“Some cold-water men who were present, however, becoming rather suspicious, determined to know what kind of cheese the man kept. Accordingly one of them managed so to move the bag that it fell to the floor, when lo! the cheese broke and the glass rattled. The red-nosed man looked white, the white shop-keeper looked red. The cold-water men looked on for a moment to witness their confusion, and then departed, leaving the cheese dealer and his customer alone in their glory.

“We would advise those who patronize such cheese shops in future, to take something better than a glass bottle to get their cheese

Youth's Department.



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Charles Duncan to his friend, Robert Rose, as they walked leisurely home from school.

Why so, Charles ? Don't you like Mr. Willard ?” “ Yes, I like him well enough. For some reasons I like him better than Mr. Newman. But we don't get along half so fast with our studies under Mr. Willard."

“How can you think so, Charles ? It seems to me I have learned more in one month since Mr. Willard has been our teacher, than in any two months I was ever at school before. He makes us go over the same ground so many times, that we can't help remembering it.”

“ That is the very thing I object to, Robert. I hate to be drilled on the same thing forever. I believe in progress, and I don't think we make much in school at present. If Mr. Newman had stayed, we should have finished Arithmetic and begun Algebra before this time. But under the present administration we stand a fair chance to remain in Cube Root till doomsday.”

“ And I for one am willing to remain there till that time, if I can not conquer all the difficulties I meet sooner,” said Robert. “I tell you, Charles, the only true way to make progress, is not to go over a great deal of ground, but to learn thoroughly what you do go over."

Why, Robert, I thought you were ambitious.” “I am quite as ambitious as you are, Charles, and quite as anxious to advance rapidly in my studies. You will not be more glad than I shall be when we have finished Arithmetic and begun Algebra.”

Well, I suppose you will be glad, Robert; but don't you get tired of reviewing so much, and feel impatient to go-ahead ?"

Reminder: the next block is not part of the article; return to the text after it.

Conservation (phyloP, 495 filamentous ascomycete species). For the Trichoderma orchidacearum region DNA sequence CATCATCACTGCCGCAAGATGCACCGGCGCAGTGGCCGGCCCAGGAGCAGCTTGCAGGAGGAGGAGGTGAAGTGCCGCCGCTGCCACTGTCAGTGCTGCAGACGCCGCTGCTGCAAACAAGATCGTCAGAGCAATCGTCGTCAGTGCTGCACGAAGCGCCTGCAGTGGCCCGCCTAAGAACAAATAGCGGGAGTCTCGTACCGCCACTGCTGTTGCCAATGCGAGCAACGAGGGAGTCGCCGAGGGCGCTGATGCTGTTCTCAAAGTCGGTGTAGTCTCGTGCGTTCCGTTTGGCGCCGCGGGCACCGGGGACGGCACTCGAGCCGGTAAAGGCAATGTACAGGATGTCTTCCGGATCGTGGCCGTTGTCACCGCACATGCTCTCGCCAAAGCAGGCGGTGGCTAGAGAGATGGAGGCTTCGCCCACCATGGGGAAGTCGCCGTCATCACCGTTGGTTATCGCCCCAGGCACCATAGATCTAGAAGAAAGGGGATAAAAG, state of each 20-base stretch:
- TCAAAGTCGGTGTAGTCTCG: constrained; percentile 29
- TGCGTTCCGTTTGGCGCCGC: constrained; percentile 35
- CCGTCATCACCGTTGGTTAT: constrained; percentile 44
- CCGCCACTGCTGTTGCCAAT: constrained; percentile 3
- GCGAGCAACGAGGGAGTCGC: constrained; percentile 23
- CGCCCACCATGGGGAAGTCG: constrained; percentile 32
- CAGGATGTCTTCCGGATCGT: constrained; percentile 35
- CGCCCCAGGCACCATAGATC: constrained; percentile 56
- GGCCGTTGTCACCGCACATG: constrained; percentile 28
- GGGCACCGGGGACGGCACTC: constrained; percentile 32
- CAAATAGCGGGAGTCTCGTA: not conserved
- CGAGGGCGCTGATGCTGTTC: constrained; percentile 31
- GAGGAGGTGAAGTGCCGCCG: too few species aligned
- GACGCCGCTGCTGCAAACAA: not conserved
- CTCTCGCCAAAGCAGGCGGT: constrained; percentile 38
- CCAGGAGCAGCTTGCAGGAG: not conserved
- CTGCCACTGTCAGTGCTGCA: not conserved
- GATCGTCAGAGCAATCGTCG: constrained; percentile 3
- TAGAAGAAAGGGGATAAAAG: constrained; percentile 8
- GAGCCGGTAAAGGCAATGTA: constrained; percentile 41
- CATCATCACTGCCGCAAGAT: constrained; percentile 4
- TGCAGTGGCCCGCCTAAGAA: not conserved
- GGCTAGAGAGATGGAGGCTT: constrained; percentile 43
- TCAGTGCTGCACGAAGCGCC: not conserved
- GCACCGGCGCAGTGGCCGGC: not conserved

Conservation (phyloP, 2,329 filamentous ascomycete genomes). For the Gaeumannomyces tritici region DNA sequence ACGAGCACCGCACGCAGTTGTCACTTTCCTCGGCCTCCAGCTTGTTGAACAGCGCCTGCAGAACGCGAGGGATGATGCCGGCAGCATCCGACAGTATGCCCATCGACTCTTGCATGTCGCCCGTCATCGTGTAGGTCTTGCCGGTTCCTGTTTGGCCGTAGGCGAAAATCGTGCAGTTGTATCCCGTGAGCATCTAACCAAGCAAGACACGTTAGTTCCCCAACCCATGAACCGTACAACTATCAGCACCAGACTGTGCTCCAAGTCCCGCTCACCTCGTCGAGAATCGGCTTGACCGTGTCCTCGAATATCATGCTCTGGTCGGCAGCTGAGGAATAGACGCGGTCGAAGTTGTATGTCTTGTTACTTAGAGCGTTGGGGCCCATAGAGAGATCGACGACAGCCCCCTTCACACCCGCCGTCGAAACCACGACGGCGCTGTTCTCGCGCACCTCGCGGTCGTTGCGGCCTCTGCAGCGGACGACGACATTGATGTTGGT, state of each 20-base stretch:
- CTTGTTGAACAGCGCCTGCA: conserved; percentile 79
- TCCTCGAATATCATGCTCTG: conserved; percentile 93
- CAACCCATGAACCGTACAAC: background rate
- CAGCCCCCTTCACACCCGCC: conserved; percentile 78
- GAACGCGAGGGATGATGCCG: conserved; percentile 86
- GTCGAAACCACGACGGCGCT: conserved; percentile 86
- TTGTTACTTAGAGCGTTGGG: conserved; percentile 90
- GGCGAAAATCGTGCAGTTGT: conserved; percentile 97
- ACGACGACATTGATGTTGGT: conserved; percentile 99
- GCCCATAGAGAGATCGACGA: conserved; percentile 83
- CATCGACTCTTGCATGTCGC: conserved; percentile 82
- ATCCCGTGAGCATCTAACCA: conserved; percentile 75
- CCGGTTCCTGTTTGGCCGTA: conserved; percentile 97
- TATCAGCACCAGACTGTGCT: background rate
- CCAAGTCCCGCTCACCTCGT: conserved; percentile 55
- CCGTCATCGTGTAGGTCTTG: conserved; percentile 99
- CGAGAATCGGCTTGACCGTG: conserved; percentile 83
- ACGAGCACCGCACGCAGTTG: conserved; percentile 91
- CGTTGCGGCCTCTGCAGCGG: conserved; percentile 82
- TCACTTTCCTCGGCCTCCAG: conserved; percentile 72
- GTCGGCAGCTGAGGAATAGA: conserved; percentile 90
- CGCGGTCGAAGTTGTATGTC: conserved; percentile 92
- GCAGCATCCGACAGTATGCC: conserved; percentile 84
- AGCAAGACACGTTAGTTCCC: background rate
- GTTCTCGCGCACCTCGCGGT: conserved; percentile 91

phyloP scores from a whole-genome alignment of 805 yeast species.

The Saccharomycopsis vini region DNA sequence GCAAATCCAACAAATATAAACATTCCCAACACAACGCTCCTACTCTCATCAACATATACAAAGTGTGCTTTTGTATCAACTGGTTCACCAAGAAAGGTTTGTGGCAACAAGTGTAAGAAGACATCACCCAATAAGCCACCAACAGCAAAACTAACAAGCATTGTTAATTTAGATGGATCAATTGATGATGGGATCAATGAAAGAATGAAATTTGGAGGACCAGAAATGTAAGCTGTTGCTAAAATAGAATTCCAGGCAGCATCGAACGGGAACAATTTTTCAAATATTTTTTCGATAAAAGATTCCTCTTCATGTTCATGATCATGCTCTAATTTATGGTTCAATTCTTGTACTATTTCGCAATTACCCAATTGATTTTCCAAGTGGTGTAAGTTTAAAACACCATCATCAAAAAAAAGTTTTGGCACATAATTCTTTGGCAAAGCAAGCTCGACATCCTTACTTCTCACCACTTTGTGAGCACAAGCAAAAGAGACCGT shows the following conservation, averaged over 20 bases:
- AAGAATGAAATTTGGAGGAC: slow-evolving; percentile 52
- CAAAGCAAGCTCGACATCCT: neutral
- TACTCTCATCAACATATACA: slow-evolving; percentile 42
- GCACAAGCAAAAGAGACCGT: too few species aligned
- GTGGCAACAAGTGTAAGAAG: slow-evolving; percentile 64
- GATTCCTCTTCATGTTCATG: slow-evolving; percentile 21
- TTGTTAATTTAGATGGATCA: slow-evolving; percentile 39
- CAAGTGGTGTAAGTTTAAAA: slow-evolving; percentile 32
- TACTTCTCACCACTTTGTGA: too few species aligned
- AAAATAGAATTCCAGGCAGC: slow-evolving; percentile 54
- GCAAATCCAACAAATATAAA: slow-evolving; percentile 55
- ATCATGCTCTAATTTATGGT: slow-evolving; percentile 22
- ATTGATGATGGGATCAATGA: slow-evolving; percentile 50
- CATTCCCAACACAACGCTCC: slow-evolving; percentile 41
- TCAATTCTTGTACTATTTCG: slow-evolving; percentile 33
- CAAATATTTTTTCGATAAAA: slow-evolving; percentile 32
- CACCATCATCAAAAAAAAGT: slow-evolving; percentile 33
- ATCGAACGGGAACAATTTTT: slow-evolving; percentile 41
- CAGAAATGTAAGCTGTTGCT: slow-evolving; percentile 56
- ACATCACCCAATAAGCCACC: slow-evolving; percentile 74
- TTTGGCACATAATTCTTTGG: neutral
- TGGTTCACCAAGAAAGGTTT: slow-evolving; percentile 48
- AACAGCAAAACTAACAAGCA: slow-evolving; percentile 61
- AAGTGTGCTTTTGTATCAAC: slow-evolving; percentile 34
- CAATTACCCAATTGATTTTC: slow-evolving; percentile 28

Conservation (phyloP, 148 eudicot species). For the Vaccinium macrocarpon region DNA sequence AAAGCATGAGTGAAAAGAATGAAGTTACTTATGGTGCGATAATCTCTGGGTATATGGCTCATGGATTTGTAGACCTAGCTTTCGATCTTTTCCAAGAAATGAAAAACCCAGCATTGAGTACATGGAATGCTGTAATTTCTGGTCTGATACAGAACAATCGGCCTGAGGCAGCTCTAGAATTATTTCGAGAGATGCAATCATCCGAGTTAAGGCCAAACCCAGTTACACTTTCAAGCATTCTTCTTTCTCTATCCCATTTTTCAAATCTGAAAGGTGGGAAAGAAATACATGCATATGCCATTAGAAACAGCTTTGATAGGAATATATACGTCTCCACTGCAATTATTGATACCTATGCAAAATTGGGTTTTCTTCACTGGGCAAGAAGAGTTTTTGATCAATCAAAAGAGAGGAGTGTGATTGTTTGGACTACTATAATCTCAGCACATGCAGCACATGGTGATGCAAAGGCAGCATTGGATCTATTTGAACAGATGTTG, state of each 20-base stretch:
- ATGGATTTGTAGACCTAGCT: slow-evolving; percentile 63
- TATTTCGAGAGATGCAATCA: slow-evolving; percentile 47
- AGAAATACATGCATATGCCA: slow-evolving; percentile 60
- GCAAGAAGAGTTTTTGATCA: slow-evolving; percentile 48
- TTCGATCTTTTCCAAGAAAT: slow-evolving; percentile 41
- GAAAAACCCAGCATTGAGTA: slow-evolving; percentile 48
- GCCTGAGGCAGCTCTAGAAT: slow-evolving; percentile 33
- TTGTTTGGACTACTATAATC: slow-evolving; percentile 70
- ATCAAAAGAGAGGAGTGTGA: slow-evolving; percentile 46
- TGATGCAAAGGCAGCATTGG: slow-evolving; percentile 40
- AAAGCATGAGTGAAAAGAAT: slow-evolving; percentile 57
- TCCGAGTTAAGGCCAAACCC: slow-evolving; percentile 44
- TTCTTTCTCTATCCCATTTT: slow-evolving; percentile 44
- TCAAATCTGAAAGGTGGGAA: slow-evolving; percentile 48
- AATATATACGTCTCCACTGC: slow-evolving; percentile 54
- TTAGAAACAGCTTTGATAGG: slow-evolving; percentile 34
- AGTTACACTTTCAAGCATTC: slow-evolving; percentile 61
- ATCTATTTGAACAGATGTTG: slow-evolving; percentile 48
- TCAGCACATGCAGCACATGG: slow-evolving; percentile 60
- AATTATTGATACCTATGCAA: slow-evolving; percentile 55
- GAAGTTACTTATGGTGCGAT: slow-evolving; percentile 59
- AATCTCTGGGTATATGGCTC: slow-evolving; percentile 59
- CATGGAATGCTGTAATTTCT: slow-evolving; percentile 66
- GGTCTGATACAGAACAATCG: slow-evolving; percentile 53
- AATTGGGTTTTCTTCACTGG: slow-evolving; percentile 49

"Sometimes I do wish we could go on a little faster, but I know Mr. Willard's


is the best. I used to feel just as you do, Charles, I wanted to go ahead.' I thought if I could go through a book,' as we call it, and get a smattering of its contents, it was all that was necessary. The more studies I had, the better I was pleased, I thought I was accomplishing so much. But the truth is, as I after





ward discovered, I was gaining but a very superficial knowledge of any thing. It was just the same with my reading. I read every thing that came in my way, and prided myself upon the number of books I read through in a given time. Now I do not read so much, but I remember more, for I make it a point to pass over nothing that I can not understand, and never to lay down a book until I have pretty fairly mastered its contents."

Why, Robert, you will never know any thing at that rate.” “I think I shall know something, Charles, if I persevere. have the example of some very learned men to encourage me.

I remember two of whom I read last winter. One was Eugene Aram, a Yorkshireman. He was sent to school only long enough to learn to read a little English, and after that had no more instruction. But he educated himself, and so thoroughly, that it is said there was scarcely any part of literature with which he was not well acquainted.

He mastered a great many languages, and the way in which he did it was this : He first took a Latin grammar, and committed it to memory from beginning to end. He then divided it into portions, so that three times every week he repeated the whole of it, and this he continued for years. Next he took a Greek grammar, which he learned in the same way. Then he began to read the Latin classics, and once spent a whole day in rendering five lines. He made it a rule never to leave a passage till he thought he fully comprehended it. After reading every one of the Latin classics, historians, and poets, he took up the Greek Testament, and parsed every word he read. Only think, Charles, what tedious labor this !

“ The other learned man was a native of Switzerland. He pursued a similar course. He never read a section without re-reading the one before it, nor a chapter or book without studying the preceding chapter and book a second time. After finishing the book in this way he read the whole again in course. Sometimes he spent three months on a single book. What do you say to that, Master Charles ?”


that my patience would never hold out to do so.” “ It would be rather tedious at first, but if you should try it, you would soon be repaid by the benefit you would derive. I have to thank my cousin William for teaching me this more excellent way. I thought I knew more than he because I had studied more books. But the accurate knowledge he has of every thing he has learned made me thoroughly ashamed of the smattering I had acquired. I resolved that henceforth whatever I pretended to know I would know well, and that whatever I undertook to do I would do well.”